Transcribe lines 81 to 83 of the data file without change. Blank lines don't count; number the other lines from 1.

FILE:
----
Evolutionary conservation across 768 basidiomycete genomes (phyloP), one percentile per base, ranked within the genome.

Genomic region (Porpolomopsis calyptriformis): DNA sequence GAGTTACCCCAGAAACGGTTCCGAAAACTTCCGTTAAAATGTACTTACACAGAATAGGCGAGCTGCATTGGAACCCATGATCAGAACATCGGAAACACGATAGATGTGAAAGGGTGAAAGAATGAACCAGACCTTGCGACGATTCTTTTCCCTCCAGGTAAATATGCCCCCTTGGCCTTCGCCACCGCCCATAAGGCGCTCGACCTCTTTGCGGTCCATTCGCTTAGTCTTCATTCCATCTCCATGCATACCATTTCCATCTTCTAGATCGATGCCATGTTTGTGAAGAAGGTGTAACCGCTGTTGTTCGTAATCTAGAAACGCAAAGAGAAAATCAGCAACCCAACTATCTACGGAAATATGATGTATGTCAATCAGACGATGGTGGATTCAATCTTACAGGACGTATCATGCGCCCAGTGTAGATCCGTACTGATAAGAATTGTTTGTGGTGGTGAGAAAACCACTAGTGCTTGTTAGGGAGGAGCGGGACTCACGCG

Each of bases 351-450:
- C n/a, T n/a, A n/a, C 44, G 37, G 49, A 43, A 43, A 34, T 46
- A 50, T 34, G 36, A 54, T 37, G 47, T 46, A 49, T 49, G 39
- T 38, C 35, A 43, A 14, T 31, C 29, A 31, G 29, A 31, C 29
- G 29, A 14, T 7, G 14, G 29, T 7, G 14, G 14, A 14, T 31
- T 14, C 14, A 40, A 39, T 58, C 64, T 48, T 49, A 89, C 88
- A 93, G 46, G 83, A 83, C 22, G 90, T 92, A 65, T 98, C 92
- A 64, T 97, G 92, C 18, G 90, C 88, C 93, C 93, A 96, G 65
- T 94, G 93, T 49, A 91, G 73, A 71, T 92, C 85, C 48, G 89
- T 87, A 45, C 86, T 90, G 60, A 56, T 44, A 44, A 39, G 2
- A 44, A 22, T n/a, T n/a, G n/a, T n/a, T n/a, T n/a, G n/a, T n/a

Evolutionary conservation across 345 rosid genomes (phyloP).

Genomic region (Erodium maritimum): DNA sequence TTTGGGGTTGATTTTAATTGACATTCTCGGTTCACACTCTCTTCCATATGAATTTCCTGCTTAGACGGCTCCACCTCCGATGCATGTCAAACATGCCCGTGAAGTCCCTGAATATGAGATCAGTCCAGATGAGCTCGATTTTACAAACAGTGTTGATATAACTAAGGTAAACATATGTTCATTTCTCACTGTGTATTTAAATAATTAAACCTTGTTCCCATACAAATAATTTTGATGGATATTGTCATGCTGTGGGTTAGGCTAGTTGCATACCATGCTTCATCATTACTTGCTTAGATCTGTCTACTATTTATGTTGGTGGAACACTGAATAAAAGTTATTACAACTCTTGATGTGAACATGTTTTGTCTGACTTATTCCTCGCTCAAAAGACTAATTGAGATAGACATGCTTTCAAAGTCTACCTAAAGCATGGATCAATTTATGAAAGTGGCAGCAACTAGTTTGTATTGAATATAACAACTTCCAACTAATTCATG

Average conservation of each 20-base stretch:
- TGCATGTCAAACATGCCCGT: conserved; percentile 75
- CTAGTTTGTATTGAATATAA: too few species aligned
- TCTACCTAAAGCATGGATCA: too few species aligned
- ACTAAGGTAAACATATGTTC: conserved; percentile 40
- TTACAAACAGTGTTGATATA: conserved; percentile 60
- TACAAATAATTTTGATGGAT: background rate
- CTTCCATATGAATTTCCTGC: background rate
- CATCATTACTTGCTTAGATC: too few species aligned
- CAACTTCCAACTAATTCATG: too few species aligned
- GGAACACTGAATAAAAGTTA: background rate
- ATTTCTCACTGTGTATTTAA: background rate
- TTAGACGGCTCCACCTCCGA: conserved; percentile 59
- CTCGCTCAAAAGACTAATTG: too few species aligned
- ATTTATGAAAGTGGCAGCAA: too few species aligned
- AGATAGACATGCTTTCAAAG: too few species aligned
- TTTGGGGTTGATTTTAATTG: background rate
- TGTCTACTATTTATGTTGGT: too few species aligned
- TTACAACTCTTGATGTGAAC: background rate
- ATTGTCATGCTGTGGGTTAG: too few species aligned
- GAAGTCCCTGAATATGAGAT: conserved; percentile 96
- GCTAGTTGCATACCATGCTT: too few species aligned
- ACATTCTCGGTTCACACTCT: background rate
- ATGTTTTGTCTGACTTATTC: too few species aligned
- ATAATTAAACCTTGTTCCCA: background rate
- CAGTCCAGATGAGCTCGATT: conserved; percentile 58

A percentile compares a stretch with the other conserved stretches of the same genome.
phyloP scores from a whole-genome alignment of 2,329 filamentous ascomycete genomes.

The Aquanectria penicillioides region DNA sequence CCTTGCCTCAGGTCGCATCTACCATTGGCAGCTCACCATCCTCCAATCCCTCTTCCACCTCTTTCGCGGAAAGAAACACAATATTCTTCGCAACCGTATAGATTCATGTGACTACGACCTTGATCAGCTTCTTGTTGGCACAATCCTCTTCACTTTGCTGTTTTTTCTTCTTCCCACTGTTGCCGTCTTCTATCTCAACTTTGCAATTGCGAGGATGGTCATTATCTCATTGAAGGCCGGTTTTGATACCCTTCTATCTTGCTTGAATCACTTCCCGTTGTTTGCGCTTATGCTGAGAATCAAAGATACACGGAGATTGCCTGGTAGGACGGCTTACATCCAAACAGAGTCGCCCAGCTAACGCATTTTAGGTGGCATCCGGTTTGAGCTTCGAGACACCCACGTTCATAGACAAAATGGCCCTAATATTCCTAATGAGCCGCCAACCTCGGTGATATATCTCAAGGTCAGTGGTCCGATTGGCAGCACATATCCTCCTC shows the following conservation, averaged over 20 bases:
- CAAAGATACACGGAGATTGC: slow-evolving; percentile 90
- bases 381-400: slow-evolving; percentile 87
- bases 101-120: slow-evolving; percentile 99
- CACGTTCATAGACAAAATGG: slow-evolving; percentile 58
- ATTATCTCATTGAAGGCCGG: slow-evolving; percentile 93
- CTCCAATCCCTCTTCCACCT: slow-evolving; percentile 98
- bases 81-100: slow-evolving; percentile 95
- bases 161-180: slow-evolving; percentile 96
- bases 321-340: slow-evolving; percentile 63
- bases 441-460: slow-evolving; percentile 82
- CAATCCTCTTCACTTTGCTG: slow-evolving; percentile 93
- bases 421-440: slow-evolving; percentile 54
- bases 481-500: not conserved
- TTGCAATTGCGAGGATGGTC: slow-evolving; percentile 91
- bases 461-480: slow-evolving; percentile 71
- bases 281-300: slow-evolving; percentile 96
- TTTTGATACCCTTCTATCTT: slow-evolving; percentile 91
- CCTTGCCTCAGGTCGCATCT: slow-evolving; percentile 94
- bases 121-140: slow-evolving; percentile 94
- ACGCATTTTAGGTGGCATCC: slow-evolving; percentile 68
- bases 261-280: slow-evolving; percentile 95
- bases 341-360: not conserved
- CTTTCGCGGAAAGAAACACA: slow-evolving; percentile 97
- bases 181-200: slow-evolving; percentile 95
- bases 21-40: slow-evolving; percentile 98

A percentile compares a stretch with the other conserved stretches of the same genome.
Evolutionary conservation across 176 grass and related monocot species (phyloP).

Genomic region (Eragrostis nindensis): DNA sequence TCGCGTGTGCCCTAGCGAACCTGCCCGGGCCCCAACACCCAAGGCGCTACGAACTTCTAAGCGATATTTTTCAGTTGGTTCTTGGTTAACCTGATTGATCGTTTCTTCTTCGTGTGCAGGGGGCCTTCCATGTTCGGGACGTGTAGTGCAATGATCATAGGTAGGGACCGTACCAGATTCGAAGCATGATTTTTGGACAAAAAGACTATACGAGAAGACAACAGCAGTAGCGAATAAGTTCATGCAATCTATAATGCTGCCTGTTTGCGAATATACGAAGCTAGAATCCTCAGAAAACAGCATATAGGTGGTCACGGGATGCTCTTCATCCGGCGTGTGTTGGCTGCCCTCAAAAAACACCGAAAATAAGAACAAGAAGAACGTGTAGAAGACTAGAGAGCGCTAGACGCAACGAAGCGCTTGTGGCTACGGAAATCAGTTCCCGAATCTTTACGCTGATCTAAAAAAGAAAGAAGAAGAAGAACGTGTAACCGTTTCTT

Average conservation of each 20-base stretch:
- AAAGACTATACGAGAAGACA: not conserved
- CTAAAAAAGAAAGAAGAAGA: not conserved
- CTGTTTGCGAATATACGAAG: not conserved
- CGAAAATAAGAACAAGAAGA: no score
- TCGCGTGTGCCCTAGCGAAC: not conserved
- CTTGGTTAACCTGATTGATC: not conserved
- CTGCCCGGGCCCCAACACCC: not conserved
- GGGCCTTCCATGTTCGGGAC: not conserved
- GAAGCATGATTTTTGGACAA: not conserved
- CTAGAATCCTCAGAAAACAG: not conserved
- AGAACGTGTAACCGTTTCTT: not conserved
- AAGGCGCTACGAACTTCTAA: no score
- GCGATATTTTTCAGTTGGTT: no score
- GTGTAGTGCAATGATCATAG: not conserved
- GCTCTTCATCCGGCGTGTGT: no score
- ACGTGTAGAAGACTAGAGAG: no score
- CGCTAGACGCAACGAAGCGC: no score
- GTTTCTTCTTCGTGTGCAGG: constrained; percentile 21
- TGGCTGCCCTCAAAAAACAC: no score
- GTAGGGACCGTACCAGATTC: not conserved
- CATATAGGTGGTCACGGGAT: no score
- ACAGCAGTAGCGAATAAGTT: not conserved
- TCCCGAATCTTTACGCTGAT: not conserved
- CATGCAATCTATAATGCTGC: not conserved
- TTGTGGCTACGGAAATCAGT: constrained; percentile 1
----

- GGGCCTTCCATGTTCGGGAC: not conserved
- GAAGCATGATTTTTGGACAA: not conserved
- CTAGAATCCTCAGAAAACAG: not conserved